Americans place a strong emphasis on speed and efficiency. Social interactions in the US however, are considered to be more casual and easy-going.

5 – Personal Life vs. Professional Life

In America, personal and professional lives are two separate things and should not overlap with each other. Colleagues may occasionally go out on office-sponsored functions or office parties to break the ice or get to know their coworkers on a personal level. But outside these gatherings, many of them don’t necessarily socialize or want to socialize with each other.

In China, the “guanxi” or relationship would again play a big role in their personal and professional lives. They are expected to personally know those whom they are working with to foster a genuine trust among them. Expect your managers or bosses to ask a lot about your personal life.

6 – On Saving Face

Chinese are known to have a long memory for both favors and humiliations. They take things personally and they hate losing face. They have a strong awareness that they should never be seen as a fool and lack self-control. This is the reason that Chinese don’t always express how they feel and they keep their opinions to themselves. Americans can express their thoughts more freely. They don’t mind making mistakes as much and actually believe that making mistakes is a part of the learning process. This is definitely worth knowing in the classroom, where the teacher needs to create an atmosphere where it is OK to make mistakes when using English.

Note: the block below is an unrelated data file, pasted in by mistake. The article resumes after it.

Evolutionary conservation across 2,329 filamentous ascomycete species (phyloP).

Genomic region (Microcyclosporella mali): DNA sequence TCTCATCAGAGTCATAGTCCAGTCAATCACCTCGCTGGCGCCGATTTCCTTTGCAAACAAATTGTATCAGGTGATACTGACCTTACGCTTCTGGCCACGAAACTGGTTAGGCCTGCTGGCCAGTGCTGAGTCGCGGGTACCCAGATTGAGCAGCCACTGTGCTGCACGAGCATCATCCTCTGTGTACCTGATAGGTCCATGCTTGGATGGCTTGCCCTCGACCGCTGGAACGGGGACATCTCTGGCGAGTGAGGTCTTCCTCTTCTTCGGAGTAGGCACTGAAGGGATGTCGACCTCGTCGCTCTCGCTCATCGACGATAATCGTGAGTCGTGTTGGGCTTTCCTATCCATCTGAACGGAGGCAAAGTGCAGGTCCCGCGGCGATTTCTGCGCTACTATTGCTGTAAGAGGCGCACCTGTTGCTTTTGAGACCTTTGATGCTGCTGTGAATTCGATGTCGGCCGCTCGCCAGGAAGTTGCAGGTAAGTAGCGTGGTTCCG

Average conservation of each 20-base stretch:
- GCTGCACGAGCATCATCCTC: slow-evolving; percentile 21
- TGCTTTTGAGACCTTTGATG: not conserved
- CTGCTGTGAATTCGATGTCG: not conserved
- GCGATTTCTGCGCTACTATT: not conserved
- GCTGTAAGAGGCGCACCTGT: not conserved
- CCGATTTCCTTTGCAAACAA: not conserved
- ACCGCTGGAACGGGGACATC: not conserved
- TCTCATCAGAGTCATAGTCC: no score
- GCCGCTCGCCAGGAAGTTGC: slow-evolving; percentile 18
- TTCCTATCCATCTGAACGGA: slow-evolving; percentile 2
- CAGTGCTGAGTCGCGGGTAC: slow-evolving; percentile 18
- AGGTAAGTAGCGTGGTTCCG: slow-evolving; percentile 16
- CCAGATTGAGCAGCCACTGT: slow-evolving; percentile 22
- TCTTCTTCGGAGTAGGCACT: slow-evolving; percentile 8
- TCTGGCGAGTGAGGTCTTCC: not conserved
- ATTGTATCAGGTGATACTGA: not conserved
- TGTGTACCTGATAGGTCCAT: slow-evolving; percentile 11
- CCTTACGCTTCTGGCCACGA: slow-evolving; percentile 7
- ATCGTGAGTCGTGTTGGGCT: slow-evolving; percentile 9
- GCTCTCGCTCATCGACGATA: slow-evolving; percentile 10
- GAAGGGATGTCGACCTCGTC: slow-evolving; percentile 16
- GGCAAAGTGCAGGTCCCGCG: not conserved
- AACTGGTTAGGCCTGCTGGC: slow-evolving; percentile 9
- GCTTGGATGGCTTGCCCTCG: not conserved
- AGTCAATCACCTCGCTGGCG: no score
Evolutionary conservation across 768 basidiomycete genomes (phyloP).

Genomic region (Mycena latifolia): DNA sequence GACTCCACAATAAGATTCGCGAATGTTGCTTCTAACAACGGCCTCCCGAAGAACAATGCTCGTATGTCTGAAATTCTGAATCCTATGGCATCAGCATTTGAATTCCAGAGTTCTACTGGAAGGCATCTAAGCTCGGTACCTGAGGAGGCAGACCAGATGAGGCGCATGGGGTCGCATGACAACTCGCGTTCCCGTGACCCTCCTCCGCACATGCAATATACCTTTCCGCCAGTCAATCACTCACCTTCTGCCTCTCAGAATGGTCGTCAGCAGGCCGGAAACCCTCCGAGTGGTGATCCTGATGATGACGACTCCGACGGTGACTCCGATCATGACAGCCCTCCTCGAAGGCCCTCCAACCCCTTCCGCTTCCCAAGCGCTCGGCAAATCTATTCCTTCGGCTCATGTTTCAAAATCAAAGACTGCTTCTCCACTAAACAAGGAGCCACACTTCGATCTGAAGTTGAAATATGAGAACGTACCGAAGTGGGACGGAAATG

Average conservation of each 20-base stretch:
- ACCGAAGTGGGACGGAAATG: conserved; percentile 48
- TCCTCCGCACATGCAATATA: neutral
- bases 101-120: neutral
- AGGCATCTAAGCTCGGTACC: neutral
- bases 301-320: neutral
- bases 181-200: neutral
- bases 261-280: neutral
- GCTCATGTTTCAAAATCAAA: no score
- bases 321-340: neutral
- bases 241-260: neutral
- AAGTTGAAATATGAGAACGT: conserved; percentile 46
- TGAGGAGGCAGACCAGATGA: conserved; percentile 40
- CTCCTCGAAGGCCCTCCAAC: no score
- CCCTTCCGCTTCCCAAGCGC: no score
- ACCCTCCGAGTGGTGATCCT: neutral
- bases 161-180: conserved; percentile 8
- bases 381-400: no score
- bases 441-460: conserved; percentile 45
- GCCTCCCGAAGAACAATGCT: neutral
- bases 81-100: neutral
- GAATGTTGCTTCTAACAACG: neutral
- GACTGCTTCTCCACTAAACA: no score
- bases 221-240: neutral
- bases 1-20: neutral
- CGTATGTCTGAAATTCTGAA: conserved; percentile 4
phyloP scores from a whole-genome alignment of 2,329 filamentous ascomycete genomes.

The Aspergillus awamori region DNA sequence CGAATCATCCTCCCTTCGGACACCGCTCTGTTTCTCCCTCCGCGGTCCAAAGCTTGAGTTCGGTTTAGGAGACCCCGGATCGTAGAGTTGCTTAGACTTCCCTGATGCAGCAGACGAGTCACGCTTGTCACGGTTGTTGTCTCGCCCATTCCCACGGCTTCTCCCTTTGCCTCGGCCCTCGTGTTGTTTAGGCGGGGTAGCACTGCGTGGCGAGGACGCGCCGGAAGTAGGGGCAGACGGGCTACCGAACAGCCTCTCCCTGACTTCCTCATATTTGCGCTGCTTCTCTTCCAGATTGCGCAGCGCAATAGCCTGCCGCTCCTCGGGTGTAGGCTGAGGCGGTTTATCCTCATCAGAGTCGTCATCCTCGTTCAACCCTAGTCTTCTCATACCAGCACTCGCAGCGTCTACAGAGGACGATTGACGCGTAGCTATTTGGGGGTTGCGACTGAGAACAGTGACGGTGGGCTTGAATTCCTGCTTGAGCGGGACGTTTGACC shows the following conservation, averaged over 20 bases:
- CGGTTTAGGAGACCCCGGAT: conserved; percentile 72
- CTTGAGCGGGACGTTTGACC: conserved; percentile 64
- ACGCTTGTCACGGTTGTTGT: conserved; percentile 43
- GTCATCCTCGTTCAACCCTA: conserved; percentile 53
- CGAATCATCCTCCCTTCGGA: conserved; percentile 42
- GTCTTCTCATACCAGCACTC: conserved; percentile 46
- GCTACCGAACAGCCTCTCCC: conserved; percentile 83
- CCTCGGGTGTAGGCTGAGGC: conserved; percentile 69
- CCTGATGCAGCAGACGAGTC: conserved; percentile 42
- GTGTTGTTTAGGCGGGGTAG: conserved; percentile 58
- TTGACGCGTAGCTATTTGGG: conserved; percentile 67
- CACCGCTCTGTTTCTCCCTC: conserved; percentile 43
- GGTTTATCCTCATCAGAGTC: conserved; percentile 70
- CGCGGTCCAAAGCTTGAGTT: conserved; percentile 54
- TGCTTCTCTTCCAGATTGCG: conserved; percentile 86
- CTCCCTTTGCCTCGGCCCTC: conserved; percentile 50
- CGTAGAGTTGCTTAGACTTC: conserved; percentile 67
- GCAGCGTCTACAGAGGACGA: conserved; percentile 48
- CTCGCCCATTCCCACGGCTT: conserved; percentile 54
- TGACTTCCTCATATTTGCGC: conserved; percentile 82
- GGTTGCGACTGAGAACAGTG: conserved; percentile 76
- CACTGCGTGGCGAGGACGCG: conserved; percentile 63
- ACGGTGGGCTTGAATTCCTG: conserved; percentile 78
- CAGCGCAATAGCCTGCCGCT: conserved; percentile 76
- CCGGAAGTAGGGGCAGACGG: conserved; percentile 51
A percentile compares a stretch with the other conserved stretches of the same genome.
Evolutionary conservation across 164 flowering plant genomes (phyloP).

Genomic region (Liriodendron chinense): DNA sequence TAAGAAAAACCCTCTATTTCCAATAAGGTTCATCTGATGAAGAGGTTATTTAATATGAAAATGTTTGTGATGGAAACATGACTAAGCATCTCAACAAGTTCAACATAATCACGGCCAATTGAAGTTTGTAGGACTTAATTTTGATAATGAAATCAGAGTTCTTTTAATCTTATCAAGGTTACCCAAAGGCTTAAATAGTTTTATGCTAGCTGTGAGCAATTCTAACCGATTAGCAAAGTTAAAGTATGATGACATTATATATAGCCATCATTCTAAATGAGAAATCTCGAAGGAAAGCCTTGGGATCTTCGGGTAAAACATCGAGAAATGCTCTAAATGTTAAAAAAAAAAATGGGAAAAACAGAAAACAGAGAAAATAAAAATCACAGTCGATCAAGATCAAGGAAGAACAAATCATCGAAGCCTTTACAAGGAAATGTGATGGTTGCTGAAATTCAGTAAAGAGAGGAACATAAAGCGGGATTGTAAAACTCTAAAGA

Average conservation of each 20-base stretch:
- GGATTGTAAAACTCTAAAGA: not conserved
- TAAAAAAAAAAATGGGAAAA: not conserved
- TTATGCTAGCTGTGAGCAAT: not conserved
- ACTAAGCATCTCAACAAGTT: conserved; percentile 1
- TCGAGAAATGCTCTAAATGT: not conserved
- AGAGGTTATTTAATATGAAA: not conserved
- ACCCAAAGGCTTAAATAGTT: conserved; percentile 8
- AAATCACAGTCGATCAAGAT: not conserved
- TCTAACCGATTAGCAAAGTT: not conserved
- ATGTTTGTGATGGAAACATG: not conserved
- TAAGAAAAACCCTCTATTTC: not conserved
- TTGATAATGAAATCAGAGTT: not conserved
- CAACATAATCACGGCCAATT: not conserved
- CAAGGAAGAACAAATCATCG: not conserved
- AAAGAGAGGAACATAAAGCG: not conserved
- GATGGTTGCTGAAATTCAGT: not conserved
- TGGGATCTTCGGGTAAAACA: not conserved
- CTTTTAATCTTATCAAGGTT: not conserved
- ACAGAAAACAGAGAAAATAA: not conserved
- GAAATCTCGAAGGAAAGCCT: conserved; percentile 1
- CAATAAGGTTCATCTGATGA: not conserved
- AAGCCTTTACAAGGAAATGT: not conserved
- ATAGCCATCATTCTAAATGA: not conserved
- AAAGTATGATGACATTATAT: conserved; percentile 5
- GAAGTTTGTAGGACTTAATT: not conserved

7 – On Authority and Hierarchy

In China, hierarchy is what dictates authority. It is more likely to inform how they interact with each other. In the family, they are expected to listen to the one who is older. This is eminent on the order of birth in siblings that they have assigned different terminologies to distinguish between older and younger siblings. This also applies to extended family as you refer to an older uncle differently to the younger one.

This hierarchical social structure extends to the work place. The person with the highest position has the final say in decision making. Those below accept their place in the hierarchy and are expected to listen and obey without question. Americans, on the other hand, have greater fluidity between parents and their children, managers and employees and even among siblings. Decisions are usually made together and it is fairly common to see managers and employees undergo heated debates before coming up with a final decision.

www.telegraph.co.ukBoth Chinese and American values are unique and beautiful in their own ways. It’s sometimes unavoidable that friction or misunderstanding may occur when west meets east. But despite all the cultural differences, these gaps may still be bridged through cultural awareness and mutual consideration. Let us all be advocates of inter-cultural friendship and harmony in differences is sure to follow.

China has a lot to offer. If you are interested in learning more about their culture first hand while making a difference to the lives of students, ask us today on how you can begin this adventure. Teach English in China and be part of one of the fastest changing countries in the world. We offer a wide variety of high paying English teaching jobs in different major cities in China. Apply now.